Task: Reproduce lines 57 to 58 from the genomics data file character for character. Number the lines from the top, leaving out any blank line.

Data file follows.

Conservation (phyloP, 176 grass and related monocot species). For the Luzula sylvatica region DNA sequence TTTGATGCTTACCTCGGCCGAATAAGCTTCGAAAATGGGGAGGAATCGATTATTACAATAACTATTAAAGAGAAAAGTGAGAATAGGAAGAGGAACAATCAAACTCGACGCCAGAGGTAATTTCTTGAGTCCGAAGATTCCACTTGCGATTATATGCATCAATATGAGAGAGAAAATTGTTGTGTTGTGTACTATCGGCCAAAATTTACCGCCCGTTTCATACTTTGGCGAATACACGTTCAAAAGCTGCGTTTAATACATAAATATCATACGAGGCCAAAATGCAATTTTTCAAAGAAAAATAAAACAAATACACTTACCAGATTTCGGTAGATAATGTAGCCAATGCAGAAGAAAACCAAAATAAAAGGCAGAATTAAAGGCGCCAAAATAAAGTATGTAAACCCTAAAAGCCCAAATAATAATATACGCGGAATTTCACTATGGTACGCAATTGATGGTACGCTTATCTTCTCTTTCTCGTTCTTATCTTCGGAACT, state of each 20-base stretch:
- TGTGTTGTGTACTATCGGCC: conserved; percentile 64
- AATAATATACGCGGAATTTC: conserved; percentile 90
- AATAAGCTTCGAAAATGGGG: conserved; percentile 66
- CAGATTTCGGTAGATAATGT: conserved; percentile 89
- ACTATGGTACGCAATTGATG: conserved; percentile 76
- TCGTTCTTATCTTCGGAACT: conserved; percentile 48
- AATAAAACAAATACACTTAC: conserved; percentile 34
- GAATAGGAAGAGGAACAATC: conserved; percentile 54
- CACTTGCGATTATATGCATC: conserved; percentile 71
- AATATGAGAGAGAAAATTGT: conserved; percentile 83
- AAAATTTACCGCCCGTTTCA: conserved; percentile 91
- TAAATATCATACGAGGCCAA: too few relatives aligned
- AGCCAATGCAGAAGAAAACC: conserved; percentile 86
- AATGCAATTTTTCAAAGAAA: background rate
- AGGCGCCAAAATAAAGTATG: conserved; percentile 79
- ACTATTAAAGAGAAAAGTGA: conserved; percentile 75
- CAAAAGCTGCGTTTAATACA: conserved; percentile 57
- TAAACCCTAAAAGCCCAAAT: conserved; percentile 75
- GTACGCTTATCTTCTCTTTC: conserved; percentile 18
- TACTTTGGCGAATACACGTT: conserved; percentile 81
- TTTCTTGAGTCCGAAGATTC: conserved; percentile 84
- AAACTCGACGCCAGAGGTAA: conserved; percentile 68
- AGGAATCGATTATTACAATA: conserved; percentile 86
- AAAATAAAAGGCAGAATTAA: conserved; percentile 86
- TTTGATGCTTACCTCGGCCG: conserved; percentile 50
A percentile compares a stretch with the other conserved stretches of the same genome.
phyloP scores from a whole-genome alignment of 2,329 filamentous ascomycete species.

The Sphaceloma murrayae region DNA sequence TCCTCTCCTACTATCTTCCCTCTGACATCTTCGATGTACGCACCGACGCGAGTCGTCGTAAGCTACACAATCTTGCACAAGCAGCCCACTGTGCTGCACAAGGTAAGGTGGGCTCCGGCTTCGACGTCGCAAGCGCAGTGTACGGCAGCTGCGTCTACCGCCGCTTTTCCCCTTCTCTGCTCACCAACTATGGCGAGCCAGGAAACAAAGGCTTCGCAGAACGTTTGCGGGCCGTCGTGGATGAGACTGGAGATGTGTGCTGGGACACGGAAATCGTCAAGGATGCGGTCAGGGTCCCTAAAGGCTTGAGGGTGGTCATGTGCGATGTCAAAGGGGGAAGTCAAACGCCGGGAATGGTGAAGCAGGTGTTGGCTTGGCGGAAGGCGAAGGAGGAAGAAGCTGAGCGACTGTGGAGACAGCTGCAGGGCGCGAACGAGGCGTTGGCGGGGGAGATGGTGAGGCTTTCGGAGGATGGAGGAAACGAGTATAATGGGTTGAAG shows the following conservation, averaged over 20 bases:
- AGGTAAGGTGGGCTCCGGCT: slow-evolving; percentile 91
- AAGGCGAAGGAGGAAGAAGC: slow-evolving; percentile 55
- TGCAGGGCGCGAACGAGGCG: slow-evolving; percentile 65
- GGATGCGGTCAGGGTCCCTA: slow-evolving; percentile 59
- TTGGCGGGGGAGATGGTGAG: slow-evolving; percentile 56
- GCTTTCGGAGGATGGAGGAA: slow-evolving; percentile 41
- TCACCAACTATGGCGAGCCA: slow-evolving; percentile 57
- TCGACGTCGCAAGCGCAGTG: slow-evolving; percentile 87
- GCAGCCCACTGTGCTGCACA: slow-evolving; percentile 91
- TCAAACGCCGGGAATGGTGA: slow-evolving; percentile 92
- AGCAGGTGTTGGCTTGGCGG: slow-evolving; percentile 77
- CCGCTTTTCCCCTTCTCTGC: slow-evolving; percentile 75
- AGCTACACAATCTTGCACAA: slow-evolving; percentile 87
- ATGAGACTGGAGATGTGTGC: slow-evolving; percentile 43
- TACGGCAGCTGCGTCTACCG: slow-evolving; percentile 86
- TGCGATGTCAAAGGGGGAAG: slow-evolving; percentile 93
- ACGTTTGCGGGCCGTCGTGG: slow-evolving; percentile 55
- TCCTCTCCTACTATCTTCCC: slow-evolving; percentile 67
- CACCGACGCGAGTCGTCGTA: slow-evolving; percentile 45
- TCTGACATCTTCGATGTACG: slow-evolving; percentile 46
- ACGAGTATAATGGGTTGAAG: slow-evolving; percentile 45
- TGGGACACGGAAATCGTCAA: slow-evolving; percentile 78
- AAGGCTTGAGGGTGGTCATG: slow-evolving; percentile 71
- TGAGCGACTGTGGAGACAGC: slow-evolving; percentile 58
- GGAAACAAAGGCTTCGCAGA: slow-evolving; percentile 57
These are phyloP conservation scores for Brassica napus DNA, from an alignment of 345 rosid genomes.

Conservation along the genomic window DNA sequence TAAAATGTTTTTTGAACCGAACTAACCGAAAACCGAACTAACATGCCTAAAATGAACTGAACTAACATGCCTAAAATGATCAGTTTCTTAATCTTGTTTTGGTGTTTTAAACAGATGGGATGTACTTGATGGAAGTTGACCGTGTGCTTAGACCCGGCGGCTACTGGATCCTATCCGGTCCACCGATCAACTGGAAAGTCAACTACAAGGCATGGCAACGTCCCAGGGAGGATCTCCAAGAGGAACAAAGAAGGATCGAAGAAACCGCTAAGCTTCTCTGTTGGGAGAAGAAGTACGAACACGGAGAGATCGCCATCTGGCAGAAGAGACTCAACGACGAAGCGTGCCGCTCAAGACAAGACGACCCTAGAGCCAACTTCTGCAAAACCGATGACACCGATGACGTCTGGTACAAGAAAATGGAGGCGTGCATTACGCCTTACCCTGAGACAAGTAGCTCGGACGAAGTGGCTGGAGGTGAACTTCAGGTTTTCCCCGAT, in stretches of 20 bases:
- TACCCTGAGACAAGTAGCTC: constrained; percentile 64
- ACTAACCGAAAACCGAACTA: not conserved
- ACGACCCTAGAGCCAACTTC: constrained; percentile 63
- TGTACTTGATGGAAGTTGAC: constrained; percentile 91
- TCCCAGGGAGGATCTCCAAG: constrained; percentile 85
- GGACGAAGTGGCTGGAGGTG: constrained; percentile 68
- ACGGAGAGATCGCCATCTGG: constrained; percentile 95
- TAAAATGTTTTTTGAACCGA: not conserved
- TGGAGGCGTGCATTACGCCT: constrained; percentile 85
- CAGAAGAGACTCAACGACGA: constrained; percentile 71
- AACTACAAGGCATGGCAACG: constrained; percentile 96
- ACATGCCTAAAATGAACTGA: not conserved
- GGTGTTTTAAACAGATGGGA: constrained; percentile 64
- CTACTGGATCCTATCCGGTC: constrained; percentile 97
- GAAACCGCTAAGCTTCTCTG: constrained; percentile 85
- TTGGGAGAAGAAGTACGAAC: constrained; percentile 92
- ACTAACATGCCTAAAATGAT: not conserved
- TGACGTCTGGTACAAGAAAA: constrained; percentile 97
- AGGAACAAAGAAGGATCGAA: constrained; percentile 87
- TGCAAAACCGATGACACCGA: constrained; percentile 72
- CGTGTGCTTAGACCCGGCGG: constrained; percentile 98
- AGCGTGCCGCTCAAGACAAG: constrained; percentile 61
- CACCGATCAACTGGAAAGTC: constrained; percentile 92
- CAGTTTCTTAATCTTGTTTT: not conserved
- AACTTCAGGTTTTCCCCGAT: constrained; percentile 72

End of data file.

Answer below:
- TACCCTGAGACAAGTAGCTC: constrained; percentile 64
- ACTAACCGAAAACCGAACTA: not conserved